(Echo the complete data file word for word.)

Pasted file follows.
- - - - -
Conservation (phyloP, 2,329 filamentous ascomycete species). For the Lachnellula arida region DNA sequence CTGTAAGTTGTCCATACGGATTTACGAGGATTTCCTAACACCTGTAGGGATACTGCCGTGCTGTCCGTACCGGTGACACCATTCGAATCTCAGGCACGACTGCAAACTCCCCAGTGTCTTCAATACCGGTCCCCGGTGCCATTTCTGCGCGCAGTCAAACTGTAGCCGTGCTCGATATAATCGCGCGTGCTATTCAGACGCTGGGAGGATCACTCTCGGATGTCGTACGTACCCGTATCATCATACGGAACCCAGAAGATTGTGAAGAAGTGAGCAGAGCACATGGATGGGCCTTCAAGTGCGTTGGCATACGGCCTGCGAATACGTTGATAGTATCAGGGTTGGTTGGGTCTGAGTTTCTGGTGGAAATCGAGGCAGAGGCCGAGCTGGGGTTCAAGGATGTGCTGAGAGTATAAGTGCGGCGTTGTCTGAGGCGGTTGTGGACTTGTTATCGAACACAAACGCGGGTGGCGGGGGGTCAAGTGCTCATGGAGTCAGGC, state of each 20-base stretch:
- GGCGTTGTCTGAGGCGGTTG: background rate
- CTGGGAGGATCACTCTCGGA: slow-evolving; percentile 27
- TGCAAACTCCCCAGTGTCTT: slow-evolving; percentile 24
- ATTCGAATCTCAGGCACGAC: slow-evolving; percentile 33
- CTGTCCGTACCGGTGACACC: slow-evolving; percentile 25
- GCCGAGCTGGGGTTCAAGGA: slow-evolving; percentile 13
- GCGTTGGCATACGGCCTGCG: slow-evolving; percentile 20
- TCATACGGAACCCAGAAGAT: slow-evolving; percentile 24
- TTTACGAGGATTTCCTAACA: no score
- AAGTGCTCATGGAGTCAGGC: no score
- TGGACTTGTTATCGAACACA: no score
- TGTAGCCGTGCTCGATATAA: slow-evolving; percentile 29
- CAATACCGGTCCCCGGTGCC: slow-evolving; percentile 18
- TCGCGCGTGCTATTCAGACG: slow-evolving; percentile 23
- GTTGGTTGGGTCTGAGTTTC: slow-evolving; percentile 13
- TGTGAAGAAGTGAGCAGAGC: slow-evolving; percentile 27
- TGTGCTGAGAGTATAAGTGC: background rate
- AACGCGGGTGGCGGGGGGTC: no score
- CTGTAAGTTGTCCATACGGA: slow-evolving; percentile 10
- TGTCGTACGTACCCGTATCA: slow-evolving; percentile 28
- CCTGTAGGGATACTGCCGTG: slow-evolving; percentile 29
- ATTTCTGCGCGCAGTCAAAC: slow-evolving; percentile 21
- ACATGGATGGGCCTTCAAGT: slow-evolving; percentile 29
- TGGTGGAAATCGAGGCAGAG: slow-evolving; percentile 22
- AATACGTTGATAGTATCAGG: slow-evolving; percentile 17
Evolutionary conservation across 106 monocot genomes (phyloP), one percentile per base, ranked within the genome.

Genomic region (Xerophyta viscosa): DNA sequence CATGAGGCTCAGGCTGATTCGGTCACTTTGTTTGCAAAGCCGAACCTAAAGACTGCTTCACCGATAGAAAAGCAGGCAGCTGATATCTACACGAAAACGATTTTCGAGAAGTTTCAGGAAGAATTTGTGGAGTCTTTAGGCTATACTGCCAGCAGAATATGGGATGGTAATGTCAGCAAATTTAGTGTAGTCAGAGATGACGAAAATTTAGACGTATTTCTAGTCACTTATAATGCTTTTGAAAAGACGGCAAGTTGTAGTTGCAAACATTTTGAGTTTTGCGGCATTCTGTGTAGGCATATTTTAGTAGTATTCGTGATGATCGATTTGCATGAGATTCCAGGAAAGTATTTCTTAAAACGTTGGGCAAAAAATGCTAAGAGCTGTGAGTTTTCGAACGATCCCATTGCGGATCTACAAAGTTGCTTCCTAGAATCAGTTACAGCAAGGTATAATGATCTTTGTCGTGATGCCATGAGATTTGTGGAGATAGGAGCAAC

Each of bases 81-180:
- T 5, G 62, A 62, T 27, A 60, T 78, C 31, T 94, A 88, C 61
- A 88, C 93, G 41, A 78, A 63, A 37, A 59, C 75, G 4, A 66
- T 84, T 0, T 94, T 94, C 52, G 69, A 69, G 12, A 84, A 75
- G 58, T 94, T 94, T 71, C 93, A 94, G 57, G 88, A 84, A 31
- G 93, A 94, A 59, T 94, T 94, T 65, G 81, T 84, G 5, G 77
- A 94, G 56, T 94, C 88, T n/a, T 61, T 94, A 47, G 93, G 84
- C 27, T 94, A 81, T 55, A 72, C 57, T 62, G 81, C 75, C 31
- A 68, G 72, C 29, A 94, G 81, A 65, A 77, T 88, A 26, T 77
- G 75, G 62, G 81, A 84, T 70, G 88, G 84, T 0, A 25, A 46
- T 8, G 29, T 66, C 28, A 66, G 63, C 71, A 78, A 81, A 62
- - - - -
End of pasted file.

Conservation (phyloP, 2,329 filamentous ascomycete species). For the Lachnellula arida region DNA sequence CTGTAAGTTGTCCATACGGATTTACGAGGATTTCCTAACACCTGTAGGGATACTGCCGTGCTGTCCGTACCGGTGACACCATTCGAATCTCAGGCACGACTGCAAACTCCCCAGTGTCTTCAATACCGGTCCCCGGTGCCATTTCTGCGCGCAGTCAAACTGTAGCCGTGCTCGATATAATCGCGCGTGCTATTCAGACGCTGGGAGGATCACTCTCGGATGTCGTACGTACCCGTATCATCATACGGAACCCAGAAGATTGTGAAGAAGTGAGCAGAGCACATGGATGGGCCTTCAAGTGCGTTGGCATACGGCCTGCGAATACGTTGATAGTATCAGGGTTGGTTGGGTCTGAGTTTCTGGTGGAAATCGAGGCAGAGGCCGAGCTGGGGTTCAAGGATGTGCTGAGAGTATAAGTGCGGCGTTGTCTGAGGCGGTTGTGGACTTGTTATCGAACACAAACGCGGGTGGCGGGGGGTCAAGTGCTCATGGAGTCAGGC, state of each 20-base stretch:
- GGCGTTGTCTGAGGCGGTTG: background rate
- CTGGGAGGATCACTCTCGGA: slow-evolving; percentile 27
- TGCAAACTCCCCAGTGTCTT: slow-evolving; percentile 24
- ATTCGAATCTCAGGCACGAC: slow-evolving; percentile 33
- CTGTCCGTACCGGTGACACC: slow-evolving; percentile 25
- GCCGAGCTGGGGTTCAAGGA: slow-evolving; percentile 13
- GCGTTGGCATACGGCCTGCG: slow-evolving; percentile 20
- TCATACGGAACCCAGAAGAT: slow-evolving; percentile 24
- TTTACGAGGATTTCCTAACA: no score
- AAGTGCTCATGGAGTCAGGC: no score
- TGGACTTGTTATCGAACACA: no score
- TGTAGCCGTGCTCGATATAA: slow-evolving; percentile 29
- CAATACCGGTCCCCGGTGCC: slow-evolving; percentile 18
- TCGCGCGTGCTATTCAGACG: slow-evolving; percentile 23
- GTTGGTTGGGTCTGAGTTTC: slow-evolving; percentile 13
- TGTGAAGAAGTGAGCAGAGC: slow-evolving; percentile 27
- TGTGCTGAGAGTATAAGTGC: background rate
- AACGCGGGTGGCGGGGGGTC: no score
- CTGTAAGTTGTCCATACGGA: slow-evolving; percentile 10
- TGTCGTACGTACCCGTATCA: slow-evolving; percentile 28
- CCTGTAGGGATACTGCCGTG: slow-evolving; percentile 29
- ATTTCTGCGCGCAGTCAAAC: slow-evolving; percentile 21
- ACATGGATGGGCCTTCAAGT: slow-evolving; percentile 29
- TGGTGGAAATCGAGGCAGAG: slow-evolving; percentile 22
- AATACGTTGATAGTATCAGG: slow-evolving; percentile 17
Evolutionary conservation across 106 monocot genomes (phyloP), one percentile per base, ranked within the genome.

Genomic region (Xerophyta viscosa): DNA sequence CATGAGGCTCAGGCTGATTCGGTCACTTTGTTTGCAAAGCCGAACCTAAAGACTGCTTCACCGATAGAAAAGCAGGCAGCTGATATCTACACGAAAACGATTTTCGAGAAGTTTCAGGAAGAATTTGTGGAGTCTTTAGGCTATACTGCCAGCAGAATATGGGATGGTAATGTCAGCAAATTTAGTGTAGTCAGAGATGACGAAAATTTAGACGTATTTCTAGTCACTTATAATGCTTTTGAAAAGACGGCAAGTTGTAGTTGCAAACATTTTGAGTTTTGCGGCATTCTGTGTAGGCATATTTTAGTAGTATTCGTGATGATCGATTTGCATGAGATTCCAGGAAAGTATTTCTTAAAACGTTGGGCAAAAAATGCTAAGAGCTGTGAGTTTTCGAACGATCCCATTGCGGATCTACAAAGTTGCTTCCTAGAATCAGTTACAGCAAGGTATAATGATCTTTGTCGTGATGCCATGAGATTTGTGGAGATAGGAGCAAC

Each of bases 81-180:
- T 5, G 62, A 62, T 27, A 60, T 78, C 31, T 94, A 88, C 61
- A 88, C 93, G 41, A 78, A 63, A 37, A 59, C 75, G 4, A 66
- T 84, T 0, T 94, T 94, C 52, G 69, A 69, G 12, A 84, A 75
- G 58, T 94, T 94, T 71, C 93, A 94, G 57, G 88, A 84, A 31
- G 93, A 94, A 59, T 94, T 94, T 65, G 81, T 84, G 5, G 77
- A 94, G 56, T 94, C 88, T n/a, T 61, T 94, A 47, G 93, G 84
- C 27, T 94, A 81, T 55, A 72, C 57, T 62, G 81, C 75, C 31
- A 68, G 72, C 29, A 94, G 81, A 65, A 77, T 88, A 26, T 77
- G 75, G 62, G 81, A 84, T 70, G 88, G 84, T 0, A 25, A 46
- T 8, G 29, T 66, C 28, A 66, G 63, C 71, A 78, A 81, A 62